For Larry and Neva Hand, Jamie's pictures are reminders of her precious life.
"It really is," said Neva Hand. "That's all we have left is our memories."
It's those memories that keep the Hand's going, knowing, their daughter lived life to the fullest.
"She'd be the last one to brag and she had a lot of accomplishments," said Larry Hand.
"A lot of things to be proud of but you'd never know it," said Neva Hand. "Just to walk with her. She was just a sweet kid."
Jamie was gearing up for her first college bonfire, when the tragedy struck.
"The ones who were in charge were the students, and because they had been in charge for 90 years then it must be OK because it's tradition," said Neva Hand.
It is a Texas A&M tradition that has had talks of being brought back - something the hands are not sure about.
"Unless you could 100-percent guarantee that something like that would not happen again, then there's just no way that they should allow it to be on campus," said Neva Hand.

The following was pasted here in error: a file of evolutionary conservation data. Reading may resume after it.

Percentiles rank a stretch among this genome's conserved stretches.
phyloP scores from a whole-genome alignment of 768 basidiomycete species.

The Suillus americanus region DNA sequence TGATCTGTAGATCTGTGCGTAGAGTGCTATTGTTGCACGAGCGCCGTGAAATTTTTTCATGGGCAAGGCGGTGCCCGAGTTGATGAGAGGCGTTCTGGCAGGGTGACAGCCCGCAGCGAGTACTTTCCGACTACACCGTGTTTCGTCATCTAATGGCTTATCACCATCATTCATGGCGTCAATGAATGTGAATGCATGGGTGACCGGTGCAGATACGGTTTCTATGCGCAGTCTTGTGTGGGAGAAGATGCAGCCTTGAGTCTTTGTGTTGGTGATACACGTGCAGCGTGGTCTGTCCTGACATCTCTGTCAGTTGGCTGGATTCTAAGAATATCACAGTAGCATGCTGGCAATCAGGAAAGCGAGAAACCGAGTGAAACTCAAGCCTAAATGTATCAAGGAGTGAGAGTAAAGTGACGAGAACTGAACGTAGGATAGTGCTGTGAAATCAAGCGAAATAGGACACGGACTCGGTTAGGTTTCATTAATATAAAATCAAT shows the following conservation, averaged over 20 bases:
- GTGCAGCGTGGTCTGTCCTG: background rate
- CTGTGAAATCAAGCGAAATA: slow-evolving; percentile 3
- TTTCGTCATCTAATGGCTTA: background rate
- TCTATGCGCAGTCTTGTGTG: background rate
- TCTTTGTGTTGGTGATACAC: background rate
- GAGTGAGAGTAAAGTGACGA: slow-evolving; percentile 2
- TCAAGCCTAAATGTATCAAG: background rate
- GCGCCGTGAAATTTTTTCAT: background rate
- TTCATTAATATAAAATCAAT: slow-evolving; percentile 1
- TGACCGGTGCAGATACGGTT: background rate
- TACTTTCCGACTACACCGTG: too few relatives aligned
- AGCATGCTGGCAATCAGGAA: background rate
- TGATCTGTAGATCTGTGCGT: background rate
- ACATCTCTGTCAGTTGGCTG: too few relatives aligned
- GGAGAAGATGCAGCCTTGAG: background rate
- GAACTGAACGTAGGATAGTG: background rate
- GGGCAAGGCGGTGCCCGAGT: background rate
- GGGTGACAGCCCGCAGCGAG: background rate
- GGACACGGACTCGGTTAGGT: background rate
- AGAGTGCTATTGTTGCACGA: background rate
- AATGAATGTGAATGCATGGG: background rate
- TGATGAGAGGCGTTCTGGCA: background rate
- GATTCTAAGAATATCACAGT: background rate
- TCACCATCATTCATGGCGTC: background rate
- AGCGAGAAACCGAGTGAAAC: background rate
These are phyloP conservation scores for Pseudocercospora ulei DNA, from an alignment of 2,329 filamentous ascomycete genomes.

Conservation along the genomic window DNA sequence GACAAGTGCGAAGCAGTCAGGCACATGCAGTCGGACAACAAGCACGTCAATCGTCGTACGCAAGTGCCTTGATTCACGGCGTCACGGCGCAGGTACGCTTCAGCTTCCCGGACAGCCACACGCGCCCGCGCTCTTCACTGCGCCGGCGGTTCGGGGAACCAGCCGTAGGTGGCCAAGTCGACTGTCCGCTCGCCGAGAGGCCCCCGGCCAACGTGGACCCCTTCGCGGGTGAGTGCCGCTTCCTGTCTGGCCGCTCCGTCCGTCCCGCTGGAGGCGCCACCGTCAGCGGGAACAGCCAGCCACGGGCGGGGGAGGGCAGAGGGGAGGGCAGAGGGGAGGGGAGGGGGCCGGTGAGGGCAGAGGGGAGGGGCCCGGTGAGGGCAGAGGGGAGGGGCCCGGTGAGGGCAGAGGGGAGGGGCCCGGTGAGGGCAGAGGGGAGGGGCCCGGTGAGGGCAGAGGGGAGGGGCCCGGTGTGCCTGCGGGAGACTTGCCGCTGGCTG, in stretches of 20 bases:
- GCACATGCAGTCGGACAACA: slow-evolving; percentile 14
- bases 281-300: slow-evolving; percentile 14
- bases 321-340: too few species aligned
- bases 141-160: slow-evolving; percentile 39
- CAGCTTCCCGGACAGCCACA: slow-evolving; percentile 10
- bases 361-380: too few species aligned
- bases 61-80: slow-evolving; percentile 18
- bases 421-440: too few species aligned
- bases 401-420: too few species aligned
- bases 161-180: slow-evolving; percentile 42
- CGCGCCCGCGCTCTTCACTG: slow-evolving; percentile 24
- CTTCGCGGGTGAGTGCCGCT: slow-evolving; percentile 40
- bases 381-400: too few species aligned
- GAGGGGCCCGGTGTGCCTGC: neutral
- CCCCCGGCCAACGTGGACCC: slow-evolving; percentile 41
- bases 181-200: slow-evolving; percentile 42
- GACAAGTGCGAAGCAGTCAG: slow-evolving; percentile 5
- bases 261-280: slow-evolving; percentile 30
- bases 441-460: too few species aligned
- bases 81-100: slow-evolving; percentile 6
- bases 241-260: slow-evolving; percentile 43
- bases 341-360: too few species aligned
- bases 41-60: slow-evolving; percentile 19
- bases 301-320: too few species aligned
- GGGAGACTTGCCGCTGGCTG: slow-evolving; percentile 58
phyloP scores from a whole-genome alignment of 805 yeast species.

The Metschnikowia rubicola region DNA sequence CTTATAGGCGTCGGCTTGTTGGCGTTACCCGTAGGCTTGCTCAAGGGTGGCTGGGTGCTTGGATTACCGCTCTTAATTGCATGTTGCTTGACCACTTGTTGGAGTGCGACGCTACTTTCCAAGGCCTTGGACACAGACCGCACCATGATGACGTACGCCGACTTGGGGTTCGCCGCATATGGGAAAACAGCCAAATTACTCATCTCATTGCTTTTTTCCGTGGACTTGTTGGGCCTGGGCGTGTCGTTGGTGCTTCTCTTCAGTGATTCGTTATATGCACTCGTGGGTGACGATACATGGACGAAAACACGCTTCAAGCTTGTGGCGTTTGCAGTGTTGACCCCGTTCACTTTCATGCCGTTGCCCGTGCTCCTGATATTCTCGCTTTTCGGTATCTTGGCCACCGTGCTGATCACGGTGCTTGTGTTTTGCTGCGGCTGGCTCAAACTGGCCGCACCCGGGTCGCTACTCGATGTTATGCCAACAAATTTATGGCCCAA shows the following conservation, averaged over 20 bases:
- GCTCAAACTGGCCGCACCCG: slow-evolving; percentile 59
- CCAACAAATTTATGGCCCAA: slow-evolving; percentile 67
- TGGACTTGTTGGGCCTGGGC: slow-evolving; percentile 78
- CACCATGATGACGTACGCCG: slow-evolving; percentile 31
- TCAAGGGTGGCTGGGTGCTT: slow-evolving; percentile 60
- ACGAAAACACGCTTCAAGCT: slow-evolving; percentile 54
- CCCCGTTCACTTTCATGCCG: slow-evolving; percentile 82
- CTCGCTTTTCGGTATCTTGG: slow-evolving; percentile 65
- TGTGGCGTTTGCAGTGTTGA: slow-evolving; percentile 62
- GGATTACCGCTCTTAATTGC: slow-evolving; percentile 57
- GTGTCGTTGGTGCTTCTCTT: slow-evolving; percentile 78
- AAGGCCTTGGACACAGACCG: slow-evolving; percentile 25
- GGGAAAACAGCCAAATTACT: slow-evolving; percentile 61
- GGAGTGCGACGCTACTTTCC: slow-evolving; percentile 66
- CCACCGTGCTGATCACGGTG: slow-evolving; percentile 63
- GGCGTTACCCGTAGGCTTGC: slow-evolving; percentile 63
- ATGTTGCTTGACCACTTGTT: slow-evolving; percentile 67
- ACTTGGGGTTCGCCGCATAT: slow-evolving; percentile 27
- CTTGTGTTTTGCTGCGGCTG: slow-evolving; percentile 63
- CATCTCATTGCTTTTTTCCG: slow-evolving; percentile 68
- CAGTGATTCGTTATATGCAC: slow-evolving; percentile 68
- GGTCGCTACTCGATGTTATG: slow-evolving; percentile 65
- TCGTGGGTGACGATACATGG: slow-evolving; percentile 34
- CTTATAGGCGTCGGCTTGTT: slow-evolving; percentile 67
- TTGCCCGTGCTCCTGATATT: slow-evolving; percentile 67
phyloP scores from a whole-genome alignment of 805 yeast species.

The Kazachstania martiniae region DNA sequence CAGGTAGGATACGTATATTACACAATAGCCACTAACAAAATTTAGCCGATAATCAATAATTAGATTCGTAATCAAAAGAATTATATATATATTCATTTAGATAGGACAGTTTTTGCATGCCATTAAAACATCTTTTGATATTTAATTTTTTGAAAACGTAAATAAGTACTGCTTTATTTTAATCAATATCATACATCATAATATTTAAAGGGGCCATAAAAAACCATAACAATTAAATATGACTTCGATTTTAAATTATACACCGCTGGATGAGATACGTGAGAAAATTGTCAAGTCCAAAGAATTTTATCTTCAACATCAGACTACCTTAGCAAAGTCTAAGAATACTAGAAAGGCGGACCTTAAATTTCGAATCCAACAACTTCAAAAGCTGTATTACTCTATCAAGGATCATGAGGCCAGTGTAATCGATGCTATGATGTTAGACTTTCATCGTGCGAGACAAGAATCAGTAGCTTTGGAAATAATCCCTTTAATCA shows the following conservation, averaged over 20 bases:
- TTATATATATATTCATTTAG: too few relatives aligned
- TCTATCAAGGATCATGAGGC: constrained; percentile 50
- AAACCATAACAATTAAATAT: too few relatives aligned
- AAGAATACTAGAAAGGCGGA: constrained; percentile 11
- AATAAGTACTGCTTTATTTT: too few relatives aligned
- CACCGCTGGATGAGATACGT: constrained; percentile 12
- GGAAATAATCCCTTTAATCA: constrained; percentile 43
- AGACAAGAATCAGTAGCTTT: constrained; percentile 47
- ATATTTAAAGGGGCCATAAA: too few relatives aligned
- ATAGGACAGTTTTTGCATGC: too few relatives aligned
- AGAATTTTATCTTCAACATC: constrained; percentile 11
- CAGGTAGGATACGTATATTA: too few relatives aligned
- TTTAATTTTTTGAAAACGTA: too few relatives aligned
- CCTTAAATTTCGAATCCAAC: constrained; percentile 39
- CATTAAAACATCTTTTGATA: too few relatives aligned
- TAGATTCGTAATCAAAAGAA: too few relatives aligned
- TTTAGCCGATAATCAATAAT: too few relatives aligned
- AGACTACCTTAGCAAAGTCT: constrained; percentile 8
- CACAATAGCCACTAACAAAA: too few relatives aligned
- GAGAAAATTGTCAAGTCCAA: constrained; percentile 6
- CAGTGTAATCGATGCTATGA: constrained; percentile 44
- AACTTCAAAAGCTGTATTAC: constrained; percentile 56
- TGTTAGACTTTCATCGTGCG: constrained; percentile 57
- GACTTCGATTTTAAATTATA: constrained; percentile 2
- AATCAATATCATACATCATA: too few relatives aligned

Since the collapse students have held the bonfire off campus but the for them, it does not change what happened to their daughter and her 11 classmates.
"I think it's sad that the on campus bonfire died 10 years ago, but just like we can't bring our children back, I don't think you can bring bonfire back to campus," said Neva Hand.
The Hands will travel to Texas A&M this week for the 10-year bonfire remembrance ceremony. They will also award a student a scholarship in Jamie's name and at 2:42pm on November 18th that will hold a candlelight vigil in the honor of the 12 students who were killed.